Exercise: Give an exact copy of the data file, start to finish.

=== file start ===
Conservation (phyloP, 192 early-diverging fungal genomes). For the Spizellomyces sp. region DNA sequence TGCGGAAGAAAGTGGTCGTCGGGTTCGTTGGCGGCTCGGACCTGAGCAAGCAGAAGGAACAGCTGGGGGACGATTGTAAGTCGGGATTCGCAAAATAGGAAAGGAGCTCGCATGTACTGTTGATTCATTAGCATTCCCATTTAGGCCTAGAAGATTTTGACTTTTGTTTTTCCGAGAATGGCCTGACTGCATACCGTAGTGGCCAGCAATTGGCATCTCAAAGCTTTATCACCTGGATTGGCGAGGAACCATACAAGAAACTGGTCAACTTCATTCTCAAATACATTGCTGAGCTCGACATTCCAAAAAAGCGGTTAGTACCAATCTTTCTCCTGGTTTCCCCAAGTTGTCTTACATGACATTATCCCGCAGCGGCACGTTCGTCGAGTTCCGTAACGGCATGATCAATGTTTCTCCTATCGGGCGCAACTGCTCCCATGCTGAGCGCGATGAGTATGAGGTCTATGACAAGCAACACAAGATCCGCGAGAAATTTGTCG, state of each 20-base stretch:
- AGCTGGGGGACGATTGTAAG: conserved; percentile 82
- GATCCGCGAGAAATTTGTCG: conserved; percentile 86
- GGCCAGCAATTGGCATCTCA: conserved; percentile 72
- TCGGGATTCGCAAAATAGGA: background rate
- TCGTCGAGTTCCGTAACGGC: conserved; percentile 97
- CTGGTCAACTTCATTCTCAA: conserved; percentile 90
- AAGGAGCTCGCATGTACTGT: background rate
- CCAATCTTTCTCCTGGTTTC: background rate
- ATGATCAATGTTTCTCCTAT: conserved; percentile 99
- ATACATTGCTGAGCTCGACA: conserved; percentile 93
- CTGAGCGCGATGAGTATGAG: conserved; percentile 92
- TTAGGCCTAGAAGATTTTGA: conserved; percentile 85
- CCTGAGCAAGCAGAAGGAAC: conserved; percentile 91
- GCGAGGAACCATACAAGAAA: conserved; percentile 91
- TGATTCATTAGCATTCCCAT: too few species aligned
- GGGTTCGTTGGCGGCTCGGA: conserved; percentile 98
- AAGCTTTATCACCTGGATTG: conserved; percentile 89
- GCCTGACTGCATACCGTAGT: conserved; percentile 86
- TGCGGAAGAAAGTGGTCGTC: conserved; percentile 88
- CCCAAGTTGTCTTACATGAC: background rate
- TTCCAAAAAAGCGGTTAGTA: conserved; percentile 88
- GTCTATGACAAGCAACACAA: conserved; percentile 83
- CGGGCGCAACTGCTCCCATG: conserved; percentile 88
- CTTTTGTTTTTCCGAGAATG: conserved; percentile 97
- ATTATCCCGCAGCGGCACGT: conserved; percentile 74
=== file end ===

Conservation (phyloP, 192 early-diverging fungal genomes). For the Spizellomyces sp. region DNA sequence TGCGGAAGAAAGTGGTCGTCGGGTTCGTTGGCGGCTCGGACCTGAGCAAGCAGAAGGAACAGCTGGGGGACGATTGTAAGTCGGGATTCGCAAAATAGGAAAGGAGCTCGCATGTACTGTTGATTCATTAGCATTCCCATTTAGGCCTAGAAGATTTTGACTTTTGTTTTTCCGAGAATGGCCTGACTGCATACCGTAGTGGCCAGCAATTGGCATCTCAAAGCTTTATCACCTGGATTGGCGAGGAACCATACAAGAAACTGGTCAACTTCATTCTCAAATACATTGCTGAGCTCGACATTCCAAAAAAGCGGTTAGTACCAATCTTTCTCCTGGTTTCCCCAAGTTGTCTTACATGACATTATCCCGCAGCGGCACGTTCGTCGAGTTCCGTAACGGCATGATCAATGTTTCTCCTATCGGGCGCAACTGCTCCCATGCTGAGCGCGATGAGTATGAGGTCTATGACAAGCAACACAAGATCCGCGAGAAATTTGTCG, state of each 20-base stretch:
- AGCTGGGGGACGATTGTAAG: conserved; percentile 82
- GATCCGCGAGAAATTTGTCG: conserved; percentile 86
- GGCCAGCAATTGGCATCTCA: conserved; percentile 72
- TCGGGATTCGCAAAATAGGA: background rate
- TCGTCGAGTTCCGTAACGGC: conserved; percentile 97
- CTGGTCAACTTCATTCTCAA: conserved; percentile 90
- AAGGAGCTCGCATGTACTGT: background rate
- CCAATCTTTCTCCTGGTTTC: background rate
- ATGATCAATGTTTCTCCTAT: conserved; percentile 99
- ATACATTGCTGAGCTCGACA: conserved; percentile 93
- CTGAGCGCGATGAGTATGAG: conserved; percentile 92
- TTAGGCCTAGAAGATTTTGA: conserved; percentile 85
- CCTGAGCAAGCAGAAGGAAC: conserved; percentile 91
- GCGAGGAACCATACAAGAAA: conserved; percentile 91
- TGATTCATTAGCATTCCCAT: too few species aligned
- GGGTTCGTTGGCGGCTCGGA: conserved; percentile 98
- AAGCTTTATCACCTGGATTG: conserved; percentile 89
- GCCTGACTGCATACCGTAGT: conserved; percentile 86
- TGCGGAAGAAAGTGGTCGTC: conserved; percentile 88
- CCCAAGTTGTCTTACATGAC: background rate
- TTCCAAAAAAGCGGTTAGTA: conserved; percentile 88
- GTCTATGACAAGCAACACAA: conserved; percentile 83
- CGGGCGCAACTGCTCCCATG: conserved; percentile 88
- CTTTTGTTTTTCCGAGAATG: conserved; percentile 97
- ATTATCCCGCAGCGGCACGT: conserved; percentile 74